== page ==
3. Assessment of the Birth Experience. After delivery, pediatricians typically have contact with mothers and their newborn within the first 1-3 days postpartum.  This is an important time for doctors to assess how the labor and delivery process went and if there was any significant trauma incurred.  Trauma may be felt when there is a highly difficult labor and delivery experience, the new mother was not able to have the birth she envisioned, medical complications occurred, and/or there were unexpected medical issues and concerns related to the newborn.  In addition, women with a history of sexual abuse or other physical or relational traumas may find that the birth process reignited memories that are re-traumatizing.  Though it is quite common for new mothers to experience postpartum blues within the first 2 weeks due to hormonal shifts and utter exhaustion, birth trauma is a noteworthy risk factor in the development of postpartum mood disorders.  Pediatricians can discuss referral sources and assure the patient that there are resources available for processing traumatic and non-traumatic births.
  4. Checking Up… On Moms Too. The most critical time for the pediatric staff to identify a postpartum mood disorder is at one of the first three postpartum visits- 2-weeks, 2-months and 4-months.  Symptoms usually peak at about 3 months.  Postpartum mood disorders tend to worsen during this time.  The 4-month pediatric visit is an important milestone appointment in identifying postpartum mood disorders because unless the baby has severe medical, sleep, or feeding issues, new mothers tend to feel less tired, more confident, and less anxious.  The pediatrician may need to rely on clinical judgment when differentiating between expected challenges in new motherhood versus ongoing, worsening, or potentially worrisome difficulties that may be symptoms of a postpartum mood disorder.  Asking the new mother how she is feeling and sensitively attuning to her affective response as well as her interactions with her child may provide important insight into her current emotional world and overall functioning.
  5. Universal Screening. Research has shown the value of universal maternal screening.  One study revealed that without the use of screening tools, 50% of women with clinically significant symptoms of depression went undetected by clinicians (Chaudron, 2003).  During the first year of the life, identification of at-risk mothers improved from 1.6% to 8.5% (Chaudron et al, 2004) and from 29% to 40% in another study (Heneghan, Silver, & Stein, 2000).  Screening tools must be simple and accessible.  Optimally, screenings are used in combination with clinical evaluation through the process of getting to know the mother, her newborn, and witnessing their interactions over time.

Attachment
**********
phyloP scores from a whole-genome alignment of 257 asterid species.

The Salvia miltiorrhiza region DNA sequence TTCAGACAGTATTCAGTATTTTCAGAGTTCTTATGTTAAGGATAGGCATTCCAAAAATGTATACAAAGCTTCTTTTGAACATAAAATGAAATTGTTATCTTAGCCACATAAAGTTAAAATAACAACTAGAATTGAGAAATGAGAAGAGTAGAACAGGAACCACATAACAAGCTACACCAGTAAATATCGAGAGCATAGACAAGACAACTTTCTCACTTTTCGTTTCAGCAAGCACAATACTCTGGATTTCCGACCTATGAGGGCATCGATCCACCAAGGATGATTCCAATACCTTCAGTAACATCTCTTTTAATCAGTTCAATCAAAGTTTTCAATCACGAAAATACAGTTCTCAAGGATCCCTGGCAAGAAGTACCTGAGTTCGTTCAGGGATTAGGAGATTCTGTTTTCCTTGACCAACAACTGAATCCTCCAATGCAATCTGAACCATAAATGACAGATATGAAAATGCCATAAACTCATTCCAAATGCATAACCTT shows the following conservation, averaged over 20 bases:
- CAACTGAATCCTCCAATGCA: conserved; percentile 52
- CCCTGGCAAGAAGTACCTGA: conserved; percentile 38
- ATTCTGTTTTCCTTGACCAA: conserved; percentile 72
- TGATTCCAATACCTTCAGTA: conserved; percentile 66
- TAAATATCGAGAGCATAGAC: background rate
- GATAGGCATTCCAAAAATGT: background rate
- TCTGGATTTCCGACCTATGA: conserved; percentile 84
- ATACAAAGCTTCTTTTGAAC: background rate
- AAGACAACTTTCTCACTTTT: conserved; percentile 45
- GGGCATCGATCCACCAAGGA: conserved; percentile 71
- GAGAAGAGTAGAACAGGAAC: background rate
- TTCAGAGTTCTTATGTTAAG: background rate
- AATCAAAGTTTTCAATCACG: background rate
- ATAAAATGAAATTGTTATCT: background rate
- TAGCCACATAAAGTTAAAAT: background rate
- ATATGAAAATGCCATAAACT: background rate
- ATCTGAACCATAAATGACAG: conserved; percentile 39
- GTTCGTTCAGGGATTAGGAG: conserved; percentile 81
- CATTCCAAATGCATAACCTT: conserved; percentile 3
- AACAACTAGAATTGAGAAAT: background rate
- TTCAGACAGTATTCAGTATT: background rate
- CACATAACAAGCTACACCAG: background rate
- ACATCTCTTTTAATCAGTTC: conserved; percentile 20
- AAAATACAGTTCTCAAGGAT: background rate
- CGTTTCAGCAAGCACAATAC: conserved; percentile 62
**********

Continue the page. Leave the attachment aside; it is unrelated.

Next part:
6. Know More to Support More. Lack of confidence in educational breadth and depth about postpartum mood disorders as well as a shortage of time during well-baby appointments are two contributing roadblocks within the pediatrician-patient dyad.  These obstacles may inhibit identification, diagnosis, and timely treatment of postpartum mental health complications.  Taking strides to overcome these potential barriers should be a priority given the glaring postpartum mood disorder statistics and their impact on developing children.  Fortifying the health of the mother-infant relationship is a central theme in family-oriented care.  As such, pediatricians should feel conversant in postpartum mood disorder risk factors, signs, symptoms, treatment options, and medication regimens that can safely be used in concert with breastfeeding.
  7. Holistic Help. Creating office-wide postpartum mood disorder screening protocols in pediatric practices would streamline identification.  Referring identified patients to mental health professionals for diagnosis and treatment can benefit both mother and baby.
  8. Follow-Up. Studies have found that many women who have been identified with postpartum mood disorders through the use of screening tools are not necessarily referred to mental health professionals.  Following up with a mother who is struggling in her newfound role as a parent is paramount.  All too often, friends and family members encourage new mothers to “think positively” or normalize feelings that are actually not part of the expectable course of new motherhood.  Minimizing profound struggles only furthers the silence and sequesters the suffering.



Sources:

Perinatal and Postpartum Mood Disorders: Perspectives and Treatment Guide for the Health Care Practitioner (2008) edited by Susan Dowd Stone and Alexis E. Menkins